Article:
Also, many (particularly the celebrity/entertainer) memoirs show a fascinating but often hedonistic life of some struggle sprinkled on great, fun, amazing events with amazing people. President Carter offers a nice contrast of a life focused around service and principles, and the reward for hard choices.
The Kid Stays in the Picture by Robert Evans
You may not have heard of Robert Evans, but I bet you will find his life fascinating.
A handsome, somewhat successful young actor, he had ambitions to be more than just a pretty face on the screen, and was on the verge of leaving Hollywood. Through some crazy circumstances he was thrust into the role as head of a failing studio, and ushered in (and helped create) the golden age of American cinema by paying for, championing, or making great movies like The Godfather, Chinatown and many others. He’s a man of principles and backbone, and an entrepreneur who decide that win or lose he would do it his way. He didn’t end on a high note but the journey along the way is fascinating.
How to Fail at Almost Everything and Still Win Big by Scott Adams
Scott Adams is known for being the creator of the Dilbert cartoon. In this book he has collected all the wisdom he has learned in life and shared it with you.
It’s all very, very practical stuff — how to spend your time, how to set yourself up for success — mixed in with the story of how he has lived his life. He was driven to be successful and developed a system for doing so, and though it took a while, the system eventually paid off. In fact, that is one of his key pieces of advice: Goals are for Losers, Systems are for winners. As a VC, he would advise me not to set a goal of investing in the next Uber, but instead, develop a system for finding good investments and keep implementing and refining that system until it paid off. There’s a lot of solid advice in here, and I also enjoyed hearing about his fairly quirky life.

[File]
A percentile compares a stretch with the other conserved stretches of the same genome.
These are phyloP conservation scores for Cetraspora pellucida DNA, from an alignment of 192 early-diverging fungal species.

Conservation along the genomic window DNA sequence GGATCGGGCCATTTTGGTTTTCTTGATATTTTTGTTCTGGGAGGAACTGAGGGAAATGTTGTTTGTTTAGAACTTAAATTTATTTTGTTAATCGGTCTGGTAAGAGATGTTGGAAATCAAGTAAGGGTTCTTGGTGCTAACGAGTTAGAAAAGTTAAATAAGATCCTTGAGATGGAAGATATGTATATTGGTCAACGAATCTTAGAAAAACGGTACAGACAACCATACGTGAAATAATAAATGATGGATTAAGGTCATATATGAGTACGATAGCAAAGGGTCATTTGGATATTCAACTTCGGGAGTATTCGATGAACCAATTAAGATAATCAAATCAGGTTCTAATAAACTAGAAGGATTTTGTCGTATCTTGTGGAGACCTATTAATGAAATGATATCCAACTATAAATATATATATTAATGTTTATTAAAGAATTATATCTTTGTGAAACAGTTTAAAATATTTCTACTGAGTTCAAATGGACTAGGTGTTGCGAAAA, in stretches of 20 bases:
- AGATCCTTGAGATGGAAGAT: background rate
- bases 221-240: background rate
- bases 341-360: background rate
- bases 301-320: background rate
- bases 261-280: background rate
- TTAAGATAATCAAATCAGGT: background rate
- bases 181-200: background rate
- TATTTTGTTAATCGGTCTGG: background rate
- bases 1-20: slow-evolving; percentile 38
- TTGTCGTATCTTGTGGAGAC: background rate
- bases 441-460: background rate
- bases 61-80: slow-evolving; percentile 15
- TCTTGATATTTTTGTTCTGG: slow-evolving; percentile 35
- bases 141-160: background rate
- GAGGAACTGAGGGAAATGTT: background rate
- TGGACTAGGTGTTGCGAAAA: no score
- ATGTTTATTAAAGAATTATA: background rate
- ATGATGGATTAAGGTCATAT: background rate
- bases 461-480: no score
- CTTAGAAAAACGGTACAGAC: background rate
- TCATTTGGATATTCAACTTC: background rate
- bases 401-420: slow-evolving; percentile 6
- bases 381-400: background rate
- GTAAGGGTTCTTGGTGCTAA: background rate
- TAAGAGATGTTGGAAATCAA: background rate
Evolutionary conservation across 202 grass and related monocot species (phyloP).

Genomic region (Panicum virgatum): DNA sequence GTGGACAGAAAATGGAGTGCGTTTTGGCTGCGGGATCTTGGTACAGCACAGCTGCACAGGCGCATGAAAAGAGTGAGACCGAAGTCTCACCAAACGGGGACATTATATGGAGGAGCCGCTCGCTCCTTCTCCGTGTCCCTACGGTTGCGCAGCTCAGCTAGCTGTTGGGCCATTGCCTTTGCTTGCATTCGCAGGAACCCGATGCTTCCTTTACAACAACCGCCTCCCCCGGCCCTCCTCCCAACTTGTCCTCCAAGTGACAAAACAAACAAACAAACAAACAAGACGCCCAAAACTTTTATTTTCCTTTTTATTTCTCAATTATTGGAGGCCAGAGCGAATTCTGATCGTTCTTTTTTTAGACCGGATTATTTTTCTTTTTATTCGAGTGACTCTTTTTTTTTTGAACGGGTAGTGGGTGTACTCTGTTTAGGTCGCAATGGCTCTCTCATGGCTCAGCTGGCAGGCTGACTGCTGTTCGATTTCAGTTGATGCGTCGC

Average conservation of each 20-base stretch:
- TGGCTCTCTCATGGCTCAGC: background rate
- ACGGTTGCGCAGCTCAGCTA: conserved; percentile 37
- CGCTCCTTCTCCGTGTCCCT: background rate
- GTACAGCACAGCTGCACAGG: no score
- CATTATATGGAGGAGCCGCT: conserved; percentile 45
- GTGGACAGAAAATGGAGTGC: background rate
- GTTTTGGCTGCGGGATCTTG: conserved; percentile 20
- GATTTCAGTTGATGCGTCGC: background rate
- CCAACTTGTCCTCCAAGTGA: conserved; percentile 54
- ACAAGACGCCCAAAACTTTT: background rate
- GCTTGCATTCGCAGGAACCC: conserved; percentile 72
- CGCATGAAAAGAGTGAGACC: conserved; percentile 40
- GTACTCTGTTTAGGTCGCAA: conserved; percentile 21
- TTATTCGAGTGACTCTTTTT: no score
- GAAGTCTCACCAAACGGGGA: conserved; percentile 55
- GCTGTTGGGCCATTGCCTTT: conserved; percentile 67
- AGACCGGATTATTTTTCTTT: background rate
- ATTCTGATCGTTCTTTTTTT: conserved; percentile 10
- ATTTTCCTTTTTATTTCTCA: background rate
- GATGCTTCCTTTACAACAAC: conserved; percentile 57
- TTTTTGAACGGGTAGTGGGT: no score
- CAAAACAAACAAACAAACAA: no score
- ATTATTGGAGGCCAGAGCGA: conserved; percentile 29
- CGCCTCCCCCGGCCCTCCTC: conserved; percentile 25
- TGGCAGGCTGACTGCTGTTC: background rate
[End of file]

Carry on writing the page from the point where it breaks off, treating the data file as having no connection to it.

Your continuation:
Stories I Only Tell My Friends by Rob Lowe
We are now into the celebrity memoir section — this starts to be a little less nutrition and a little more like junk food.
This book seems like it wouldn’t be any good, but is actually a very fun and interesting read. Rob grew up in the midwest, far from showbiz, but worked to put himself in a position to be successful, and eventually was. Along the way there are many great stories. One of the funniest things to learn was that, when they (Lowe, Estevez, were the hottest young stars in LA, they would all go out together and hold court in the table in the center of the hottest spot in West Hollywood which was… The Hard Rock Cafe.
He came from humble beginnings, worked hard, as is very frank about mistakes and wrong turns he took, and is clearly a smart and good guy. I really enjoyed it.
I’d skip his next book (Love Life) however — the success of his first seemed to go to his head, and with the humility gone it’s a pretty tough book to get through.
Yes Please by Amy Poehler
Bossypants by Tina Fey
I Must Say by Martin Short
These three memoirs from comedians are all pretty entertaining reads, though ultimately not much more. But it’s pretty fun to hear these very funny people narrate the twists and turns of their lives.
One practical tidbit from Martin Short that many entrepreneurs could use: he has kept a scorecard of his life, and every Monday he grades himself for the previous week across the following categories:
Self (Physical health, weight, etc); Immediate Family (relationship with wife, kids); Original Family (parents, siblings); Friends; Money; Career; Creative Fulfillment; Discipline; Lifestyle (Are you having fun?). By evaluating all nine categories, he avoids becoming overweight in one area and ignoring the rest. And when things weren’t going so well in his career, he felt better (and was more relaxed) at seeing that it was just impacting a couple of the things that were important to him.
I have seen entrepreneurs frequently neglect areas of their life — not take care of their body, lose touch with their family, etc — and I do think it’s unhealthy to get too deep solely in your business, and this seems like one way to recognize it.